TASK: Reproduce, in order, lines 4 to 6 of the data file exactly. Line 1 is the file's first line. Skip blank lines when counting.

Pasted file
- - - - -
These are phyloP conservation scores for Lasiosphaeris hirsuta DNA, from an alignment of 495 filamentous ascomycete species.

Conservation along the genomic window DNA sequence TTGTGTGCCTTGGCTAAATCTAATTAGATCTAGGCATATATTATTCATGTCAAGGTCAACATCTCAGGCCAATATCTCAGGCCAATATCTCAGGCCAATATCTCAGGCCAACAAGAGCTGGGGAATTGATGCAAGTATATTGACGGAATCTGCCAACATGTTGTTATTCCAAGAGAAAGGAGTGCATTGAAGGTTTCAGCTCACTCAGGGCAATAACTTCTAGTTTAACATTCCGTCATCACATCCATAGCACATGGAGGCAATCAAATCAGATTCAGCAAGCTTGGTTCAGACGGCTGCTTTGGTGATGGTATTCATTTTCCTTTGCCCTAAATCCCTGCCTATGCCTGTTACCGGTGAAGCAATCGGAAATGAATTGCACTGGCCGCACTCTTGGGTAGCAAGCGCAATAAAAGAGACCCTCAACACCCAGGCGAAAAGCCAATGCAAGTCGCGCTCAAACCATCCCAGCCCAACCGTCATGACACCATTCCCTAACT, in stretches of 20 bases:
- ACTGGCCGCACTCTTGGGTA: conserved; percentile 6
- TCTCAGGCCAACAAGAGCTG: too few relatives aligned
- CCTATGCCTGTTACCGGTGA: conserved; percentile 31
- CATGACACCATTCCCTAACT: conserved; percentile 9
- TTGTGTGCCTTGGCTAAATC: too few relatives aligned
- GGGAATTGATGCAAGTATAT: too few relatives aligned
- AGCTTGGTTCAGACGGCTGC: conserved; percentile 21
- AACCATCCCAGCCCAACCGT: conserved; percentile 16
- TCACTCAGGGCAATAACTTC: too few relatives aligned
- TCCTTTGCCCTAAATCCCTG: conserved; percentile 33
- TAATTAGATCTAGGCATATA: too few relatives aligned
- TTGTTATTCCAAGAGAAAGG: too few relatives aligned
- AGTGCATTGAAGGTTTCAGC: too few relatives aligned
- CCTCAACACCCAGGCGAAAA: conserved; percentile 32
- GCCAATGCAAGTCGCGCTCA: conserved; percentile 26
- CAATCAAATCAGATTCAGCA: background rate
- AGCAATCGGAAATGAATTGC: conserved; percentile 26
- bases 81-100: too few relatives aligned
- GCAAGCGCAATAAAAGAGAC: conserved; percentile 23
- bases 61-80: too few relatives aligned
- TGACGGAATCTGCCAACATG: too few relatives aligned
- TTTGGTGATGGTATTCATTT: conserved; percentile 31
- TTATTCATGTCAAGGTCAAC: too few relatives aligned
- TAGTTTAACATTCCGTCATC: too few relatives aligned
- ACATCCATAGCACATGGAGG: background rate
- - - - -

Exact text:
- TCTCAGGCCAACAAGAGCTG: too few relatives aligned
- CCTATGCCTGTTACCGGTGA: conserved; percentile 31
- CATGACACCATTCCCTAACT: conserved; percentile 9